The six of us went Saturday night to watch the silent version of the 1925 classic Ben-Hur: A Tale of the Christ. I had seen the 1959 "talkie" starring Charlton Heston on television as a child but until recently I hadn't known about the silent version, which was the greatest spectacle of its day (and for many years later).

We saw the premier of a remastered and edited version of the silent film at Norfolk's Chrysler Hall together with a live symphony performance of a score created by Stewart Copeland, drummer for the 80s rock group The Police. In a word, the production was magnificent. Fred Niblo's direction of the vastly over-budget ($200 million in today's dollars) film adaptation of Lew Wallace's best-selling 1880 novel by the same name was a box-office hit that took nearly 20 years to recoup its investment. The reality of the staged naval battle and chariot race (in which several performers died) created an emotional intensity that the CGI era of special effects, no matter how spectacular in themselves, cannot match.

Copeland's score was exceptional. It was well-adapted for the film and well-performed the Virginia Arts Festival symphony orchestra. Go here to read an interview with him about the process of composing and working with MGM to get the rights to re-edit the film and show it with a live orchestra. Copeland demonstrated his percussion virtuosity by moving from his drum set to use all sorts of chimes, blocks, and other instruments I couldn't identify. His intensity was evident and the folks in the orchestra told us they had greatly enjoyed working with him. They also were proud to have performed the premier of Copeland's work.

I don't know when or where you can next see the film and musical performance but highly encourage you to take it if you can.

(Part 2: some comparisons of Ben-Hur and Noah.)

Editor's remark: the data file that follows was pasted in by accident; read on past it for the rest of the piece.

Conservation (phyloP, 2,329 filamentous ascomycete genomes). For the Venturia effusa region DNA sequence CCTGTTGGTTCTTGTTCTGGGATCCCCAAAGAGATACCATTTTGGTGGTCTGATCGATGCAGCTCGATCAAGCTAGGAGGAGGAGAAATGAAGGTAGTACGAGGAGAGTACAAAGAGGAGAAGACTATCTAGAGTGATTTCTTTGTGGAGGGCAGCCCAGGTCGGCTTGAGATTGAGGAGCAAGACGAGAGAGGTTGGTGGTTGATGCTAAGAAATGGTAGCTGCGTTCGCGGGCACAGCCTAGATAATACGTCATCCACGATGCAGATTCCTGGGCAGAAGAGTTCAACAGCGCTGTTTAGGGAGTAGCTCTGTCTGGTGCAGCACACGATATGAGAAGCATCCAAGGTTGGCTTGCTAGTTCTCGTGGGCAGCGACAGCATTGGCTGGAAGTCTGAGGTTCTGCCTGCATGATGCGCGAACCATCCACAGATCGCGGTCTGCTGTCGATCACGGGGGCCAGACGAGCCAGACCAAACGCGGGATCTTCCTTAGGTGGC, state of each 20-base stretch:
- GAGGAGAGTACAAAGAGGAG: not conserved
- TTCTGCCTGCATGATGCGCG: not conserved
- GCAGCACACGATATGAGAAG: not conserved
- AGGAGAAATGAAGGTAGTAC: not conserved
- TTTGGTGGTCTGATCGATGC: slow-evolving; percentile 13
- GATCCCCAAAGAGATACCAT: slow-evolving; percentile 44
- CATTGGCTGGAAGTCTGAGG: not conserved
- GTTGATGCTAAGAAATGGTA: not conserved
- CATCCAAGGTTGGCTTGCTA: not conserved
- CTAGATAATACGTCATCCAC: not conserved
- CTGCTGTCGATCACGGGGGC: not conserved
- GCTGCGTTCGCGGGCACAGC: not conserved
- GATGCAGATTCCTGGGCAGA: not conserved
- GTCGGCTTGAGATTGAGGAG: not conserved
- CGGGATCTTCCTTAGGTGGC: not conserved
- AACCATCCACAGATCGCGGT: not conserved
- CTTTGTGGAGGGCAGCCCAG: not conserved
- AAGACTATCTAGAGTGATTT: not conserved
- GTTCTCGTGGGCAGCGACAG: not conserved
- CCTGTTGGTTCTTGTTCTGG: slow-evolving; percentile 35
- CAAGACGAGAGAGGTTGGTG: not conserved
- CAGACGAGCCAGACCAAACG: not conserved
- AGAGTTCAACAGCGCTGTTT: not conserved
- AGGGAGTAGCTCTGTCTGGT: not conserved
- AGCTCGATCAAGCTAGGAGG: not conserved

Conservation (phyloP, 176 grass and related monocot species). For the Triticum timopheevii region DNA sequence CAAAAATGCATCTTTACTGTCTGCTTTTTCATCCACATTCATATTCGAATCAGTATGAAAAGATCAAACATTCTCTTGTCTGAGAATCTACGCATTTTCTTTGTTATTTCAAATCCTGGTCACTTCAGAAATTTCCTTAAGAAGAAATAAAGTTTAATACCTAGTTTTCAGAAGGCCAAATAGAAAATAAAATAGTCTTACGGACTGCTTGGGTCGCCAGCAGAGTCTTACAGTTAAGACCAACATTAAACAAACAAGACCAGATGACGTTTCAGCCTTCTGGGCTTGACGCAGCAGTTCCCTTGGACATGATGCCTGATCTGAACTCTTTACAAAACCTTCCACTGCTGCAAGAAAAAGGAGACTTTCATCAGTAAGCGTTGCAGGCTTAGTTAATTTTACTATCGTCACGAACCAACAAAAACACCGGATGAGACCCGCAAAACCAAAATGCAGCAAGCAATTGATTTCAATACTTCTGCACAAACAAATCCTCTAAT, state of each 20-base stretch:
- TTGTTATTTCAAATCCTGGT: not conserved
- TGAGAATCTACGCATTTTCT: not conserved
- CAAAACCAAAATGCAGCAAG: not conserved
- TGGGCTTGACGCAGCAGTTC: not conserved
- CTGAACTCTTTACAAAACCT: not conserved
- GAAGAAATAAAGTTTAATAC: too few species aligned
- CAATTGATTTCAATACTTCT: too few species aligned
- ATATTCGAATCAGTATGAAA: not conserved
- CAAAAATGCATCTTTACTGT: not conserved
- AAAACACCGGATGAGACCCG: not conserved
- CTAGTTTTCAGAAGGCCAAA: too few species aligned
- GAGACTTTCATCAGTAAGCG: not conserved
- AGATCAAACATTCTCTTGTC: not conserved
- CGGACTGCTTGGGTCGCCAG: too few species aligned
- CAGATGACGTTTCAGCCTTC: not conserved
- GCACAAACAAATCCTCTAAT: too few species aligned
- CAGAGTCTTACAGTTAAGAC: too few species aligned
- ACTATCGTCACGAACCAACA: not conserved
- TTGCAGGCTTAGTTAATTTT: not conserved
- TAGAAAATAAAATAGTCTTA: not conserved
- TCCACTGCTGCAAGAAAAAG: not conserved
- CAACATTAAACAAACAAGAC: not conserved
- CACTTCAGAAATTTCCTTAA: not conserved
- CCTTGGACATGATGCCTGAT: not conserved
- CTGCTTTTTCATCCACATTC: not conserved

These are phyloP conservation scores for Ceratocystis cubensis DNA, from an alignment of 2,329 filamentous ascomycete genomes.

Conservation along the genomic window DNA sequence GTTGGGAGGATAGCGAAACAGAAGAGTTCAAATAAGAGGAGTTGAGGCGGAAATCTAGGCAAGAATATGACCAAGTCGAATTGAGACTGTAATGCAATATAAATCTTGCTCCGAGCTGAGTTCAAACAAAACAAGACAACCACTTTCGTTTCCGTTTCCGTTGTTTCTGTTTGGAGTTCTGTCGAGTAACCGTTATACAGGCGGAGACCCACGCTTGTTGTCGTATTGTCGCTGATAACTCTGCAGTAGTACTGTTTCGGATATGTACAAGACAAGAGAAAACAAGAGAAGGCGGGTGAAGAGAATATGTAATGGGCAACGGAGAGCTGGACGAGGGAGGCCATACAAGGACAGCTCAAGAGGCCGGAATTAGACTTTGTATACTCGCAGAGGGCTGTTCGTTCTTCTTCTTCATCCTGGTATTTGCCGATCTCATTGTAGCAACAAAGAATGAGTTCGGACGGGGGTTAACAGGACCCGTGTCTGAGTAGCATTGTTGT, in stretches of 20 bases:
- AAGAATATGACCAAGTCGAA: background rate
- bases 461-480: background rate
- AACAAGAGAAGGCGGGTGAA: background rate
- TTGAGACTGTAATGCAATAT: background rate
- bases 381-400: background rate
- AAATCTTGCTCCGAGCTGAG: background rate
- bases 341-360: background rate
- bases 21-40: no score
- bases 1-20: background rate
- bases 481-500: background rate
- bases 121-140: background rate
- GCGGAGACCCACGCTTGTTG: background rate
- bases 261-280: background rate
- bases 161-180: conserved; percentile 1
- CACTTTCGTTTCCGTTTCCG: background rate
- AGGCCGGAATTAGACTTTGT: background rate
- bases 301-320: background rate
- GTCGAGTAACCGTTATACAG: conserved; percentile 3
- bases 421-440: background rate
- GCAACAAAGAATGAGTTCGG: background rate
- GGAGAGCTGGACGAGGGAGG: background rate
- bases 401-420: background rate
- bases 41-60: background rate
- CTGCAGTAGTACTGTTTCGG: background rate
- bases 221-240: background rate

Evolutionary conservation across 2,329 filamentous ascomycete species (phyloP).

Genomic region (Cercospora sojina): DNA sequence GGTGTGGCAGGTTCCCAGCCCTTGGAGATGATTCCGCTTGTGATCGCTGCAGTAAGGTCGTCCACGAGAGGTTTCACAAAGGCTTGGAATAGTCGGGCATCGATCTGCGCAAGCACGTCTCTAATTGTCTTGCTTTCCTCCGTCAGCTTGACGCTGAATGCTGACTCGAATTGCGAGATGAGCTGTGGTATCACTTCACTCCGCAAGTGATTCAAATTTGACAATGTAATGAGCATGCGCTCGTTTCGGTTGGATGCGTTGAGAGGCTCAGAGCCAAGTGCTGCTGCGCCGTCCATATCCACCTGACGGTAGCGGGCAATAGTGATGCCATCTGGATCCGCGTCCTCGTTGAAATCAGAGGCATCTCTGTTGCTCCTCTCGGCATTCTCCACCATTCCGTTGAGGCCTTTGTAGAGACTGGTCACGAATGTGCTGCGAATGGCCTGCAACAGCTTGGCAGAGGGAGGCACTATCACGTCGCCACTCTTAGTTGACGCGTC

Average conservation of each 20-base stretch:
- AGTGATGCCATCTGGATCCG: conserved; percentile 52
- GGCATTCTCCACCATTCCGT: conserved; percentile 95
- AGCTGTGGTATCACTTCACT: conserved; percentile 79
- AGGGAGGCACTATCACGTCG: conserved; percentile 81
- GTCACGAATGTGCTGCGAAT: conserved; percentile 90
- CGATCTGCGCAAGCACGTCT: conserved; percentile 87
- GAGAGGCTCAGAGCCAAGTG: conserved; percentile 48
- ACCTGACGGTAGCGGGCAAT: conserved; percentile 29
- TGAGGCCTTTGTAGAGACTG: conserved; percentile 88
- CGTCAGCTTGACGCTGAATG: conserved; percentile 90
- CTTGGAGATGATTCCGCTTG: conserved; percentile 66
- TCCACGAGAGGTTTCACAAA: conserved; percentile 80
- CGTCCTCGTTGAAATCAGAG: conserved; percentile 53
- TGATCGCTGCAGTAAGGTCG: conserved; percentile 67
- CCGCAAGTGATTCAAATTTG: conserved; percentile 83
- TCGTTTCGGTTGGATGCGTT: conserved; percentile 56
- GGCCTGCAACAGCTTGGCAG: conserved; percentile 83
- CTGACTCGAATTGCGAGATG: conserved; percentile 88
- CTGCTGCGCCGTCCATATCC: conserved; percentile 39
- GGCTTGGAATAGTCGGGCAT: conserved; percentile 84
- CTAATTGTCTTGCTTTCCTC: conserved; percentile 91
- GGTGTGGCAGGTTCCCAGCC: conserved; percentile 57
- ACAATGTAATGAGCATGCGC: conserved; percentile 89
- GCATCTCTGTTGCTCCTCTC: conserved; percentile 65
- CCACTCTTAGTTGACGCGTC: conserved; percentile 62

18 April 2014

Two For One: Detroit and the Archdiocese of Milwaukee (With A Nod to Dante)

Go here to read a very good summary of how the emergency manager of the City of Detroit is working deals with each creditor constituency. One-by-one or divide-and-conquer, whatever it's called, is exactly what debtors do in a Chapter 11 and there's no reason to use anything different in Chapter 9. It's all about the money and votes (of creditors, not citizens), not some abstract notion of fairness. (Go here to download an early draft of my article on this topic; a final version will be coming any day from the American Bankruptcy Law Journal.)

I suppose it's appropriate that I finished reading Clive James' new translation of The Divine Comedy on Good Friday, the day after Judge Susan Kelly approved the disclosure statement of the Archdiocese of Milwaukee. You can read about it here.

I wonder if anyone in Judge Kelly's courtroom realized that Dante's account of his journey through hell and purgatory to heaven began the same day, the Thursday before Easter, 700 years ago?

More On An Aging Population

I've commented here, here, and here about the effects of a falling birthrate on public retirement systems. A falling birthrate is one, albeit small, reason why municipalities are finding it increasingly difficult to fund pension promises to retirees. It's only a matter of time before states suffer the same fate, and not much longer yet before the federal Social Security system finds itself broke. Social Security can be changed and thus saved by legislative action, at least once it becomes politically feasible, but state and municipal public pension may be locked in place. (For the reasons why states and cities can't modify their pension obligations go here and here.)